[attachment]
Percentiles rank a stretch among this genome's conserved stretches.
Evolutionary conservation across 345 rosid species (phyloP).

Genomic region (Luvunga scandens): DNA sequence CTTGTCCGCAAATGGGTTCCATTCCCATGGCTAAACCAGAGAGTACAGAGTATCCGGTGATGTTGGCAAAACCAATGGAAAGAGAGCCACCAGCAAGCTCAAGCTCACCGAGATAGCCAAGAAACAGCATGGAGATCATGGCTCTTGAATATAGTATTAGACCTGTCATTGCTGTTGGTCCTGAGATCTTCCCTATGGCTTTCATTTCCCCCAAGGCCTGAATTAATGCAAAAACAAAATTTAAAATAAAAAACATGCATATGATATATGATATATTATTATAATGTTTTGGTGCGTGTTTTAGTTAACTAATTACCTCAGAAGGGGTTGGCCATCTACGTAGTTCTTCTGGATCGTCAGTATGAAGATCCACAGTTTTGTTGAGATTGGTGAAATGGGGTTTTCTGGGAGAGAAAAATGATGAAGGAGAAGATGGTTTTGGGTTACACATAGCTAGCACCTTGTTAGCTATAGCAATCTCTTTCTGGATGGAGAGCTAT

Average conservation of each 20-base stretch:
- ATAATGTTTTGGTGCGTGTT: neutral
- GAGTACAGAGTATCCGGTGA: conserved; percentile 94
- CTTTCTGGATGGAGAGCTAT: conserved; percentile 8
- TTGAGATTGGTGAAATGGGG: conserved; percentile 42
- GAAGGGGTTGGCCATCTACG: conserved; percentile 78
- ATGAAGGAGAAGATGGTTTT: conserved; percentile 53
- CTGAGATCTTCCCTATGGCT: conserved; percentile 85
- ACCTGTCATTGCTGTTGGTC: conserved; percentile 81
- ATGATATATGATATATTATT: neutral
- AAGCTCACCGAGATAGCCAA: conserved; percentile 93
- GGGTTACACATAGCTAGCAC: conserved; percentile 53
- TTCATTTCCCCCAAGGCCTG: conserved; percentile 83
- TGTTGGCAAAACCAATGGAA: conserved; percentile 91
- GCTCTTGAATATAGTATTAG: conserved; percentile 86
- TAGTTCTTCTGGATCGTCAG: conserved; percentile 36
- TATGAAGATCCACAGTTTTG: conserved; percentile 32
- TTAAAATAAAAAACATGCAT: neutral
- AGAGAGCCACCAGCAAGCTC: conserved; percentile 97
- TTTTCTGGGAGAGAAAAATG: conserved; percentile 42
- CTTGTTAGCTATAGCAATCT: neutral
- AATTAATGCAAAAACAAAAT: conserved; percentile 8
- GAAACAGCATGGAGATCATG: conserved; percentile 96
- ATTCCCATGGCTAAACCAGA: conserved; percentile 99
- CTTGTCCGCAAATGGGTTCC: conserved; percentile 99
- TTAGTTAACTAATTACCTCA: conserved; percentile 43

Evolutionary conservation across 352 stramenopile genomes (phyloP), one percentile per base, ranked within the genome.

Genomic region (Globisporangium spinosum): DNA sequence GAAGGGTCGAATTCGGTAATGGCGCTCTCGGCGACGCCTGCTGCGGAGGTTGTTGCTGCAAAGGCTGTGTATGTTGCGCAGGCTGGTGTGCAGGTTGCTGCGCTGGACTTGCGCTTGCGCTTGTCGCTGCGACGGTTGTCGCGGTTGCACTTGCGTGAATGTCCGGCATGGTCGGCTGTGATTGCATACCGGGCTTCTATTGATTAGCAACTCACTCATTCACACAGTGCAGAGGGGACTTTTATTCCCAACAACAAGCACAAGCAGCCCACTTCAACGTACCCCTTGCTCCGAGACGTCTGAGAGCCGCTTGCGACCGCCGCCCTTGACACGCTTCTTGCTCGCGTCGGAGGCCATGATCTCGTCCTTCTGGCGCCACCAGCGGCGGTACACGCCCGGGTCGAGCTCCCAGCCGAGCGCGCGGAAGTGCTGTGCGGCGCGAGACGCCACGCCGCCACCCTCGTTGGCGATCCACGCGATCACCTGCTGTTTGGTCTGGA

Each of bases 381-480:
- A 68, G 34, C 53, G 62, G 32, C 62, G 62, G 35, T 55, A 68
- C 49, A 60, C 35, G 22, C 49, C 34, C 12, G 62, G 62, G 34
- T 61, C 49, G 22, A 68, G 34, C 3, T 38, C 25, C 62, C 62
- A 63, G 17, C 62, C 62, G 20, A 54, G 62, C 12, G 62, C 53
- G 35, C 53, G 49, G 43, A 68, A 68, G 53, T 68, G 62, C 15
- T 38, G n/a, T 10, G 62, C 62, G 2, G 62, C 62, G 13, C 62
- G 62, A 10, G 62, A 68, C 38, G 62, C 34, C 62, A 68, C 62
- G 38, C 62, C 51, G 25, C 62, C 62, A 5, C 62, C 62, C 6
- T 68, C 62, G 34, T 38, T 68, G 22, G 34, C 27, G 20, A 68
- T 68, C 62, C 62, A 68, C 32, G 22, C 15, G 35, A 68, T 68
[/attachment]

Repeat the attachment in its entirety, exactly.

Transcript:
Percentiles rank a stretch among this genome's conserved stretches.
Evolutionary conservation across 345 rosid species (phyloP).

Genomic region (Luvunga scandens): DNA sequence CTTGTCCGCAAATGGGTTCCATTCCCATGGCTAAACCAGAGAGTACAGAGTATCCGGTGATGTTGGCAAAACCAATGGAAAGAGAGCCACCAGCAAGCTCAAGCTCACCGAGATAGCCAAGAAACAGCATGGAGATCATGGCTCTTGAATATAGTATTAGACCTGTCATTGCTGTTGGTCCTGAGATCTTCCCTATGGCTTTCATTTCCCCCAAGGCCTGAATTAATGCAAAAACAAAATTTAAAATAAAAAACATGCATATGATATATGATATATTATTATAATGTTTTGGTGCGTGTTTTAGTTAACTAATTACCTCAGAAGGGGTTGGCCATCTACGTAGTTCTTCTGGATCGTCAGTATGAAGATCCACAGTTTTGTTGAGATTGGTGAAATGGGGTTTTCTGGGAGAGAAAAATGATGAAGGAGAAGATGGTTTTGGGTTACACATAGCTAGCACCTTGTTAGCTATAGCAATCTCTTTCTGGATGGAGAGCTAT

Average conservation of each 20-base stretch:
- ATAATGTTTTGGTGCGTGTT: neutral
- GAGTACAGAGTATCCGGTGA: conserved; percentile 94
- CTTTCTGGATGGAGAGCTAT: conserved; percentile 8
- TTGAGATTGGTGAAATGGGG: conserved; percentile 42
- GAAGGGGTTGGCCATCTACG: conserved; percentile 78
- ATGAAGGAGAAGATGGTTTT: conserved; percentile 53
- CTGAGATCTTCCCTATGGCT: conserved; percentile 85
- ACCTGTCATTGCTGTTGGTC: conserved; percentile 81
- ATGATATATGATATATTATT: neutral
- AAGCTCACCGAGATAGCCAA: conserved; percentile 93
- GGGTTACACATAGCTAGCAC: conserved; percentile 53
- TTCATTTCCCCCAAGGCCTG: conserved; percentile 83
- TGTTGGCAAAACCAATGGAA: conserved; percentile 91
- GCTCTTGAATATAGTATTAG: conserved; percentile 86
- TAGTTCTTCTGGATCGTCAG: conserved; percentile 36
- TATGAAGATCCACAGTTTTG: conserved; percentile 32
- TTAAAATAAAAAACATGCAT: neutral
- AGAGAGCCACCAGCAAGCTC: conserved; percentile 97
- TTTTCTGGGAGAGAAAAATG: conserved; percentile 42
- CTTGTTAGCTATAGCAATCT: neutral
- AATTAATGCAAAAACAAAAT: conserved; percentile 8
- GAAACAGCATGGAGATCATG: conserved; percentile 96
- ATTCCCATGGCTAAACCAGA: conserved; percentile 99
- CTTGTCCGCAAATGGGTTCC: conserved; percentile 99
- TTAGTTAACTAATTACCTCA: conserved; percentile 43

Evolutionary conservation across 352 stramenopile genomes (phyloP), one percentile per base, ranked within the genome.

Genomic region (Globisporangium spinosum): DNA sequence GAAGGGTCGAATTCGGTAATGGCGCTCTCGGCGACGCCTGCTGCGGAGGTTGTTGCTGCAAAGGCTGTGTATGTTGCGCAGGCTGGTGTGCAGGTTGCTGCGCTGGACTTGCGCTTGCGCTTGTCGCTGCGACGGTTGTCGCGGTTGCACTTGCGTGAATGTCCGGCATGGTCGGCTGTGATTGCATACCGGGCTTCTATTGATTAGCAACTCACTCATTCACACAGTGCAGAGGGGACTTTTATTCCCAACAACAAGCACAAGCAGCCCACTTCAACGTACCCCTTGCTCCGAGACGTCTGAGAGCCGCTTGCGACCGCCGCCCTTGACACGCTTCTTGCTCGCGTCGGAGGCCATGATCTCGTCCTTCTGGCGCCACCAGCGGCGGTACACGCCCGGGTCGAGCTCCCAGCCGAGCGCGCGGAAGTGCTGTGCGGCGCGAGACGCCACGCCGCCACCCTCGTTGGCGATCCACGCGATCACCTGCTGTTTGGTCTGGA

Each of bases 381-480:
- A 68, G 34, C 53, G 62, G 32, C 62, G 62, G 35, T 55, A 68
- C 49, A 60, C 35, G 22, C 49, C 34, C 12, G 62, G 62, G 34
- T 61, C 49, G 22, A 68, G 34, C 3, T 38, C 25, C 62, C 62
- A 63, G 17, C 62, C 62, G 20, A 54, G 62, C 12, G 62, C 53
- G 35, C 53, G 49, G 43, A 68, A 68, G 53, T 68, G 62, C 15
- T 38, G n/a, T 10, G 62, C 62, G 2, G 62, C 62, G 13, C 62
- G 62, A 10, G 62, A 68, C 38, G 62, C 34, C 62, A 68, C 62
- G 38, C 62, C 51, G 25, C 62, C 62, A 5, C 62, C 62, C 6
- T 68, C 62, G 34, T 38, T 68, G 22, G 34, C 27, G 20, A 68
- T 68, C 62, C 62, A 68, C 32, G 22, C 15, G 35, A 68, T 68